• pointer B now points to register b
    • pointer C now points to register c

The above considerations for Case 0 can also be applied for this Case 1, yielding identical switching activities for Case 1.

FIG. 7 illustrates the two cases Case 0 and Case 1 for the systematic pointer exchange of the present invention. For example, B->c means that pointer B points to register c, i.e., register c contains the bit-sequence associated with Viterbi State B. In other words, register B of the conventional register exchange algorithm discussed above and register d of the SPE (systematic pointer exchange) contain identical data.

As shown by the example of FIG. 7, the systematic pointer exchange features a total switching activity of L (instead of 1.5·L) for a 4-state SPM of depth L (i.e., a reduction of 33%).

B. Systematic Pointer Exchange Hardware Implementation

FIG. 8 illustrates a hardware implementation 800 of an exemplary SPM Column. The signal labeled “case”, encodes the case, i.e., it is 0 for all even cycles k=0, 2, 4 . . . (Case 0) and 1 for all odd cycles k=1, 3, 5, . . . (Case 1). The SPM column 800 is comprised of a plurality of multiplexers 805, flip flops 810 and tri-state buffers 820, in a similar manner to FIG. 5. It is noted that the inputs to the flip flops 810 comprise synchronized set (SS), synchronized clear (SC), enable (EN), enable for D1 (EN1) and enable for D2 (EN2). Enable for D2 (EN2) has precedence over enable for D1 (EN1). It is noted that the multiplexers 805 may alternatively be implemented using another type of switch or crossbar device.

If the signal wr_en==1, then the flip-flops a and d (810-1 and 810-4) are set to a =0 and d=1, and the flip-flops b and c (810-2 and 810-3) are set based on the case signal:

    • b=(case==0)?0:1, so b=case
    • c=(case==0)?1:0, so c=!case

If wr_en==0, then the flip-flops 810 are controlled by the ctr[3:0] signal and the case signal provided by the input processor (not shown in FIG. 8).

The input processor generates the ctr[3:0] signal for the memory columns as follows:

    • ctr[A]=(acsu[A]==BOT)
    • ctr[B]=(case==0) ? (acsu[C]==BOT: (acsu[B]==TOP)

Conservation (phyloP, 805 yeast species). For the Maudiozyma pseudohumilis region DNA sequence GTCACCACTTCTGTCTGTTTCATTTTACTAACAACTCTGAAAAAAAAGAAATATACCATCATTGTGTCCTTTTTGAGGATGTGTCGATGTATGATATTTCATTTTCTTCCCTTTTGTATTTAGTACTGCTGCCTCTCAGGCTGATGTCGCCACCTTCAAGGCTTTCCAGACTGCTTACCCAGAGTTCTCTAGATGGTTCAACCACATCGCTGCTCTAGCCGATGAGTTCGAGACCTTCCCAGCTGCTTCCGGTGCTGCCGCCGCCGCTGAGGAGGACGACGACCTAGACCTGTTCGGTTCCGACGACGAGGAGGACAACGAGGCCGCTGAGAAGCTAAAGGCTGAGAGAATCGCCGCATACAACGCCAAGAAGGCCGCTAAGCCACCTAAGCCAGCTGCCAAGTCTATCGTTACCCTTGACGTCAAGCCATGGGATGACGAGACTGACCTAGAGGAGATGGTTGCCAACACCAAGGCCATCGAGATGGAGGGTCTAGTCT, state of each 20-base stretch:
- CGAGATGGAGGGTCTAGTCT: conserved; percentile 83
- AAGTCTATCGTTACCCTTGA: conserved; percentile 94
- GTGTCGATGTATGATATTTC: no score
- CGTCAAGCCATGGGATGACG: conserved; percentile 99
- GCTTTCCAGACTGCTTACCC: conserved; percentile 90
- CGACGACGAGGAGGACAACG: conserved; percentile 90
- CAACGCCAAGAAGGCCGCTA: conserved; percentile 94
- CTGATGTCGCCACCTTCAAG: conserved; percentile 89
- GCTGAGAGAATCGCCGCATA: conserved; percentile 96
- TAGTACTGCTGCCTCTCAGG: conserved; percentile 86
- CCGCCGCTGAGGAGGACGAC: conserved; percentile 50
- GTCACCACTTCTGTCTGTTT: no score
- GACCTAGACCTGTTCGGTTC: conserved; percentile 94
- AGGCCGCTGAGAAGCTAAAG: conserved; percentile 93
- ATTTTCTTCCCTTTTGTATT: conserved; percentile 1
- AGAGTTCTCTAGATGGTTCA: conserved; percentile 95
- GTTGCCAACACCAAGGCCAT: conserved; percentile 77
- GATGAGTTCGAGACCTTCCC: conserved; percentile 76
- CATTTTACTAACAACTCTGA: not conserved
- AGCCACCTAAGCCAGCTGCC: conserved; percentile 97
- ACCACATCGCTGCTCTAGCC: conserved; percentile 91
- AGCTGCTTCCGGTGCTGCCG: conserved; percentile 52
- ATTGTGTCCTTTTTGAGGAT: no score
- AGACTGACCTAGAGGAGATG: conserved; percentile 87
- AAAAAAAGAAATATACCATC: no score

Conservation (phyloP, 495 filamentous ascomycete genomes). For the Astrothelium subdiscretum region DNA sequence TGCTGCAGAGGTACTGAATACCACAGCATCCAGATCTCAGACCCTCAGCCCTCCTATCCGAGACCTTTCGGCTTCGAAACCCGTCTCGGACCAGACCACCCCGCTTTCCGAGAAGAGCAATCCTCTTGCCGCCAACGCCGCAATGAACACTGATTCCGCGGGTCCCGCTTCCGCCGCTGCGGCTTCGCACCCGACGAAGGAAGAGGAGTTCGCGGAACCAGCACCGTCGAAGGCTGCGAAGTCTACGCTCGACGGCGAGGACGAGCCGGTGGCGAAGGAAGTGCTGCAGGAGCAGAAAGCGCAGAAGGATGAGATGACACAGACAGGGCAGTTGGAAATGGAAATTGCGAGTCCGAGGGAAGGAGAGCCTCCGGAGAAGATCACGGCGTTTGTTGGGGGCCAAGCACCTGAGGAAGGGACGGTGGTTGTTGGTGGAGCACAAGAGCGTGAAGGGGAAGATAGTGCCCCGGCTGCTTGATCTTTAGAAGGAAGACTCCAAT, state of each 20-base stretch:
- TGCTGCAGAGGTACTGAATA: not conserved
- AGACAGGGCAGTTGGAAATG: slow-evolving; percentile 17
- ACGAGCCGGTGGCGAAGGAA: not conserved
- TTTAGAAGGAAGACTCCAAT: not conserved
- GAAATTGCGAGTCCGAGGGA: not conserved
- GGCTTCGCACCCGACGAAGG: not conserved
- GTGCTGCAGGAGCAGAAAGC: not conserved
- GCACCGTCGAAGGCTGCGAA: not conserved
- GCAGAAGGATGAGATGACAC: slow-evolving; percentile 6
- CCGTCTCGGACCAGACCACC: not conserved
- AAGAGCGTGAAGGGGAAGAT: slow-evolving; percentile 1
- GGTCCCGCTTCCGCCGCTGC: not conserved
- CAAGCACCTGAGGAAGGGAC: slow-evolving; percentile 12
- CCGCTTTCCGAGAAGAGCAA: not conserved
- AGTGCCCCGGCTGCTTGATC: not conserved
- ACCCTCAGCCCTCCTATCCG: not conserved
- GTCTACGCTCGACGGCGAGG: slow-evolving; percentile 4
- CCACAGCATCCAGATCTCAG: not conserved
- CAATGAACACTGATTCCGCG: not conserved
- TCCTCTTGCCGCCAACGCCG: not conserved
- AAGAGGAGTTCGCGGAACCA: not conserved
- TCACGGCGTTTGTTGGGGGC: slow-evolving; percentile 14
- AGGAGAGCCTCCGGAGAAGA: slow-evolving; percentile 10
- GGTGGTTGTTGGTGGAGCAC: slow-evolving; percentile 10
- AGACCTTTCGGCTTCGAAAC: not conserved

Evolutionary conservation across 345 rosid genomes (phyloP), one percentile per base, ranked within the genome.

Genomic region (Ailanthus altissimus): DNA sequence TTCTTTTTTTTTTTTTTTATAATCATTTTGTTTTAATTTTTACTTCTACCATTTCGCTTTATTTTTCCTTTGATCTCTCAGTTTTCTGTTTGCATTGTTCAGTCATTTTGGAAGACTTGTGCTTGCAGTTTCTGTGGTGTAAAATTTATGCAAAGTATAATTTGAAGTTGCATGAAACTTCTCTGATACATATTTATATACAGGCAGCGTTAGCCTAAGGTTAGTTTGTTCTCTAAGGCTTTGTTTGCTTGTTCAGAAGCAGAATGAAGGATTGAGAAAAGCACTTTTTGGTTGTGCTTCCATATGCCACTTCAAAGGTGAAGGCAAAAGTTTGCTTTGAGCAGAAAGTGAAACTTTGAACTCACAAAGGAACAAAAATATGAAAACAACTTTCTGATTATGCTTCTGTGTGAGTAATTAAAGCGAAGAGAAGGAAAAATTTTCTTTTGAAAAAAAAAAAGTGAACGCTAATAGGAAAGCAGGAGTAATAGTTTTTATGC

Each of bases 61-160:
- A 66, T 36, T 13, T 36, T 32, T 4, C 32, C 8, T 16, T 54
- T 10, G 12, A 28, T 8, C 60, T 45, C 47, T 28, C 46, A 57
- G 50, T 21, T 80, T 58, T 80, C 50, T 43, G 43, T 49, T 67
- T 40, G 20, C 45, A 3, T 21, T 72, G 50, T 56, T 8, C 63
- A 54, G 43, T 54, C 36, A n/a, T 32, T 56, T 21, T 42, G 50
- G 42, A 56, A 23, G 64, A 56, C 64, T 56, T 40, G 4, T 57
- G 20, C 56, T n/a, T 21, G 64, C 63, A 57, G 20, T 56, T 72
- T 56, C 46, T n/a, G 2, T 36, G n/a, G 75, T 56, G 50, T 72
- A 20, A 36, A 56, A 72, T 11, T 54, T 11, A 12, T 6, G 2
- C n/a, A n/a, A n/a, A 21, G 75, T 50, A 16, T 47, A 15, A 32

• ctr[C]=(case==0) ? (acsu[B]==TOP): (acsu[C]==BOT)
    • ctr[D]=(acsu[D]==TOP)

It is noted that the clock inputs of all four flip-flops 810 can be gated by their enable signal so as to reduce the switching activity at the clock inputs of the flip-flops 810.

In addition, an output processor (not shown in FIG. 8) generates the output out[3:0] from FIG. 4 based on the output signal col_out[3:0] of the Columns, as follows:

    • out[A]=col_out[A]
    • out[B]=col_out[(case==0) ? C: B]
    • out[C]=col_out[(case==0) ? B: C]
    • out[D]=col_out[D]
      It is noted that only one such ouput processor is needed, which is shared among all columns.

C. 8-State Radix-2

FIG. 9 illustrates a butterfly transformation 900 of an 8-state radix-2 trellis, in accordance with the present invention. The present invention provides a systematic pointer exchange scheme based on the transformed trellis 920. As shown in FIG. 9, the eight pointers A through H initially point to the corresponding registers a through h.

FIG. 10 illustrates the pointer exchange scheme incorporating features of the present invention for the transformed trellis 920 of FIG. 9. As shown in FIG. 10, there are three cases, Case 0 through Case 2, for the transformed trellis 920 of FIG. 9.

FIG. 11 illustrates an exemplary hardware implementation of an 8-state SPM Column 1100. The SPM column 1100 is comprised of a plurality of multiplexers 1105, flip flops 1110 and tri-state buffers 1120, in a similar manner to FIGS. 5 and 8. For ease of illustration, FIG. 11 does not include the logic associated with the input wr_en that is used to write 0 or 1 (depending on the Case) to the flip-flops. One skilled in the art will appreciate, however, that a typical hardware implementation, such as the one illustrated in FIG. 11, will include this logic. The signal case[1:0] encodes the case, i.e., case[1:0]=2'd 0 for the cycles associated with Case 0, case[1:0]=2'd 1 for the cycles associated with Case 1, and case[1:0]=2'd 2 for the cycles associated with Case 2, as shown in FIG. 10.

If wr_en==0, then the flip-flops 1110 are controlled by the ctr[7:0] signal and the case[1:0] signal provided by the input processor. The input processor generates the ctr[7:0] signal as follows: